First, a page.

But as a woman whose mother, aunt and grandmama were present in Selma, Alabama on Bloody Sunday and got their asses beaten, almost killed, and jailed for their inalienable rights – they (well my mama mostly) will side eye the hell out of the pleas that come from the LGBT movement on some ‘your blues ain’t like mine.’

    And from where I sit, another major difference that rankles and annoys is that not only are they strong activists and mobilizers in terms of strength in numbers, but they have the power, prestige and the wealth to influence policy and get things passed in a way that Black folks don’t and may never have.

    So should we “participate” in their struggle? Yes, in theory we should support because our collective liberation and freedom is all tied together whether we like it or not. But when our community is dealing with devastating gun violence in cities like Chicago and New Orleans, incarceration at rapid rates, staggering unemployment numbers, and on, and it seems like no one else will come to our aid, will join our struggle – it gets very difficult to care and be engaged in theirs.

  • camille

    Just a note: although this has been debated for many years, I find it disingenuous to say that being gay or even being Jewish can always be hidden somehow. We all know someone who we know was gay before he or she even thought about havin sex with anyone. And do you think the Gestapo would have taken Woody Allen’s word that he was a gentile? The idea of complete anonymity in these groups is a fallacy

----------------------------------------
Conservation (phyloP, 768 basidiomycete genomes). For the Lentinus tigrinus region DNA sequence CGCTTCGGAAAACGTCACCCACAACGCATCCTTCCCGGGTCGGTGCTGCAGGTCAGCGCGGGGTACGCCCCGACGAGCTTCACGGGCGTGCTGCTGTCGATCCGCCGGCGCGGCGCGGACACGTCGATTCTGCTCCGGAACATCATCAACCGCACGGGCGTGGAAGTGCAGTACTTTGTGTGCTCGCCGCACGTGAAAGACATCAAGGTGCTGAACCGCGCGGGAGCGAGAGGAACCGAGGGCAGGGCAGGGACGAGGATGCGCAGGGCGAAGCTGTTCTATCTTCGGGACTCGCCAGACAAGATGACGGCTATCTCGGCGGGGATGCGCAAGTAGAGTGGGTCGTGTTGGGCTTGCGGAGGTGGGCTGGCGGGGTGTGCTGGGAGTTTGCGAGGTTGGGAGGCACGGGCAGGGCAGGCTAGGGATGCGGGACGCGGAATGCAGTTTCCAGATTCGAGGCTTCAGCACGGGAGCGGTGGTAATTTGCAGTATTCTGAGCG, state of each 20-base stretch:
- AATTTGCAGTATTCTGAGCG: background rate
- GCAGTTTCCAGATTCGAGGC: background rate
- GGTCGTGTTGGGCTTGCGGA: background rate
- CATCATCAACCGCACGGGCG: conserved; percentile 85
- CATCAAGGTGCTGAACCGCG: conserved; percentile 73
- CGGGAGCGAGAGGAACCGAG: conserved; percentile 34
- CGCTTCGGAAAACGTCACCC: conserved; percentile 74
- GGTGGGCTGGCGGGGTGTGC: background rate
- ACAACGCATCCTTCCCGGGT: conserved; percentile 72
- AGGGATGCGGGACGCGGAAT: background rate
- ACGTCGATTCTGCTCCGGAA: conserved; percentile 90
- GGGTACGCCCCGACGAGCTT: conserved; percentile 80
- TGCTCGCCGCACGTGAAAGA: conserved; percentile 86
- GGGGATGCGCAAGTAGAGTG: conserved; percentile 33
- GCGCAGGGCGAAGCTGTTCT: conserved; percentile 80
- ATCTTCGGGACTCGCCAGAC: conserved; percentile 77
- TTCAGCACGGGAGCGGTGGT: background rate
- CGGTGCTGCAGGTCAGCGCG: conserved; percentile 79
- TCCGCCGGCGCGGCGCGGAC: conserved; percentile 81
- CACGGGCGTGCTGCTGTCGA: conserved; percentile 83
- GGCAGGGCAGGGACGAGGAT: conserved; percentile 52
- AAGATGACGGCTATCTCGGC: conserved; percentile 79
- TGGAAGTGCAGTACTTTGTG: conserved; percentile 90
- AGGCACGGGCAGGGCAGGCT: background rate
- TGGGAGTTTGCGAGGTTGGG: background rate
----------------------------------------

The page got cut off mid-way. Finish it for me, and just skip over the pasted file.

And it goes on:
• silkynaps

    Word. It offends me to the depth of my soul when my race is compared to a lifestyle. The whole notion of it is rather disgusting. Holla at me after you’ve been chained up in a dungeon as a sex slave for 400 years.

  • Sincere

    While the struggles for freedom for Black and Gay people are, by definition, different, they share one MAJOR conponent- OPPRESSION.

    Blacks and Gays are both working to be seen as different aspects of our human, yet treated fairly and held to the same human standard. Much of the strife created in each community comes from being held down or back from opportunities and respects that largely white heterosexual male enjoy.

    Once the collective consciousnesses in each community realizes this, respects our differences and celebrates our similarities , we will each have allied ourselves with an even larger and purposeful force for positive change in our world.

  • ASK_ME

    This is bull. Once gay whites get their “rights” they will cease talking about oppression and go back to being white and privileged.

  • lol

    are you talking about the Mormon Bible or the Christian Bible?

  • geekmommarants

    Gay is not the new black. Gays are organized and now have real power. We blacks not so much. When being correct is humiliating!

  • ?

    @camille OMG! I was just thinking this but wasnt gonna write it. I mean everything down to the knowing a child is gay before they are dating is similiar. Also, people have been beaten up/killed for just seeming gay. It’s not just a matter of being able to “hide” it. Just the perception of being gay can get you killed. Great point.

  • OSHH

    @ SMH… A sin is any disobedience to the Lord’s Words. By sinning, we transgress His command. An abomination is a sin but it’s not merely disobeying the Lord’s commandment for there is an additional element present. As I wrote before, both actions and people are classified as abomination. However, it is the element of rebellion inherent in abomination, which differentiates it from mere sin. Disobedience or sin does not qualify by itself as rebellion because we sin unknown to us, with our thoughts and with our spirit.( taken from the WORD site)